Brief introduction: I'm programming a game and, till now, I've runned it on my desktop. This morning I decided to try it on my laptop (a i3-4005u with a gt920m) to see cpu/gpu usage and, with my surprise, it couldn't even reach 60 fps... then I discovered that it didn't use the nvidia gpu but the intel's integrated one. I looked a bit on Google and found the problem: https://stackoverflow.com/questions/10535950/forcing-nvidia-gpu-programmatically-in-optimus-laptops.

The usage of the GPU (the Nvidia one now) was still to high for such the game I'm making (kind of 2D platform). Trying it on my desktop (gtx 780) I discovered that it uses even 50% of its power (MSI Afterburner).

A screenshot:

game screenshot

To generate the light map I use a render-to-texture and here is the problem: rendering the lights uses all the power (profiled with visual studio). The only difference between rendering the lights and the background is the active RenderTargetView and the only different between the default back buffer and the light map RTV is the format so I changed it:

textureDesc.Format = DXGI_FORMAT_R8G8B8A8_UNORM; //it was DXGI_FORMAT_R32G32B32A32_FLOAT

After that the gpu usage dropped to 3-4% (and the game looks the same). Now I'm wondering why things changed. Can you help me?

Still now rendering the lights is the most expensive things and I can't understand why (the shader is simpler than the sprites' one. I can post the code if you want, but is a basic "load data from texture and output")

enter image description here

The first draw call is for lights, then there is the background's one. I really can't understand what's going on.

P.S I also found that using a borderless window instead of the fullscreen mode by default adds a 10% of usage on the gpu, while fullscreen mode uses all the cpu power (100% of usage). Can you help me again understanding why?


2 Answers 2


The answer to the first part is easy, R32G32B32A32_FLOAT is a massively expensive format to use for GPUs. It uses 128 bits per pixel compared to R8G8B8A8_UNORM which uses only 32. So by changing it you've quartered the amount of memory bandwidth required which will have a large positive effect on older GPUs.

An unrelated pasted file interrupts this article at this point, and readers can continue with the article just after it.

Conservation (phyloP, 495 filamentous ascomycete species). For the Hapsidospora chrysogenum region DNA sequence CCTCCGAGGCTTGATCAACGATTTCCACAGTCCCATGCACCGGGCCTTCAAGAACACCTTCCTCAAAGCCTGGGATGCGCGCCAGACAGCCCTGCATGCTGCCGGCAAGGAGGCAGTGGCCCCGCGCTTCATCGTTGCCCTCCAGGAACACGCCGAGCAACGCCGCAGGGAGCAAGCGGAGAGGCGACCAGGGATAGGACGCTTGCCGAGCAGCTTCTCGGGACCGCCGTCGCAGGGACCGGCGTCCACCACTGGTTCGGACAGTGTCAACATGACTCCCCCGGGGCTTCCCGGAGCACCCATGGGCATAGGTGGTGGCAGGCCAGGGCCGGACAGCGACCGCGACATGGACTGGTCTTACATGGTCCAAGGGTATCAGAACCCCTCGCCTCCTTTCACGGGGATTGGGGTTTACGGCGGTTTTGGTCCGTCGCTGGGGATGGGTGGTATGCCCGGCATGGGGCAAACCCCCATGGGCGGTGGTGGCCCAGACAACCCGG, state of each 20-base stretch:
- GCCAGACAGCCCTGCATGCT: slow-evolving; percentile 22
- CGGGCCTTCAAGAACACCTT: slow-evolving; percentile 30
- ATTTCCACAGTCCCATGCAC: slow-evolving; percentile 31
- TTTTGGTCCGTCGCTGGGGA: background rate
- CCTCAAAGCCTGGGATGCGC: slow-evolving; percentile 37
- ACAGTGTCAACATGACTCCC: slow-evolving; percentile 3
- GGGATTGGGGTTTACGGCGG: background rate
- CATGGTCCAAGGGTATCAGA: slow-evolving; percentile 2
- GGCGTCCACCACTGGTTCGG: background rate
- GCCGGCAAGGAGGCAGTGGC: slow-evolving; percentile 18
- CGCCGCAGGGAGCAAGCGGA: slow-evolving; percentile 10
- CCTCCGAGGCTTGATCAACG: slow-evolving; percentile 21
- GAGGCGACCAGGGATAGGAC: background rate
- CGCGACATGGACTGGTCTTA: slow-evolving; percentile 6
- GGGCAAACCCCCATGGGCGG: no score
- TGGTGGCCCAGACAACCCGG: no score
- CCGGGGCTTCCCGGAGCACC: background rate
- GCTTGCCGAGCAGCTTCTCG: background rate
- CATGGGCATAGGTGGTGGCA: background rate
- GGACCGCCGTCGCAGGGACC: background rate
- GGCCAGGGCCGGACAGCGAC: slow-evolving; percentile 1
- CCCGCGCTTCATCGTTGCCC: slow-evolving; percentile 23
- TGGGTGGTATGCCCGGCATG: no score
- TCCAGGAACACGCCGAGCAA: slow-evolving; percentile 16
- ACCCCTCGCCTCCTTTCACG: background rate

Why fullscreen is slower could be several things. Is it definitely running in the same resolution? Are you using the same swapchain settings? Is vsync enabled? We really need a before & after GPU profile to get a better idea.

  • \$\begingroup\$ Thanks for the answer. So, in a game, which are the advantages of using that format? \$\endgroup\$
    – Liuka
    Aug 23, 2016 at 8:43
  • 1
    \$\begingroup\$ The advantage of the FLOAT formats are that they can store values greater than 1. So R16G16B16A16_FLOAT (64 bits) is commonly used for HDR rendering and is resolved on to R8G8B8A8_UNORM at the end of the scene rendering stage. R32G32B32A32_FLOAT is rarely used as it is slow, but some advanced graphical techniques that require high precision do use it. All this is for 3D high-end rendering. 2D games rarely have a reason to use anything other than R8G8B8A8_UNORM. \$\endgroup\$
    – Muzza
    Aug 23, 2016 at 8:47
  • \$\begingroup\$ For boderless and fullscreen I noticed that every program in fullscreen use all the cpu available so it's probably something I can't control (the only solution is to use Sleep after calling present(), so I think I'll go this way). Boderless high usage I think is because of syncing with the desktop refresh ratio, but I'm not sure. \$\endgroup\$
    – Liuka
    Aug 23, 2016 at 8:48
  • \$\begingroup\$ so is it better that I check that I'm using that format for all my textures? And best format for depth buffer(not using stencil right now)? \$\endgroup\$
    – Liuka
    Aug 23, 2016 at 8:52
  • \$\begingroup\$ Textures for 2D games would typically be R8G8B8A8_UNORM yes, although it's also common to use compressed formats like BC1/BC2/BC3. You'll get performance problems if you were trying to use R32G32B32A32_FLOAT textures. \$\endgroup\$
    – Muzza
    Aug 23, 2016 at 9:02

For the second part of the question I found the problem which causes the high time for the lights' draw call: I wasn't properly clearing the ShaderResourceView slot (actually I was doing it wrong) where the light map was bound, so when I set it as RendertargetView it took time to unbound it. Now everything's ok. Need just to call

ID3D11ShaderResourceView* null = 0;

_graphic->context()->PSSetShaderResources(_slot, 1, &null); //with _slot 1 and not 0... :)

Now draw time is about 140ns, nearly like background.


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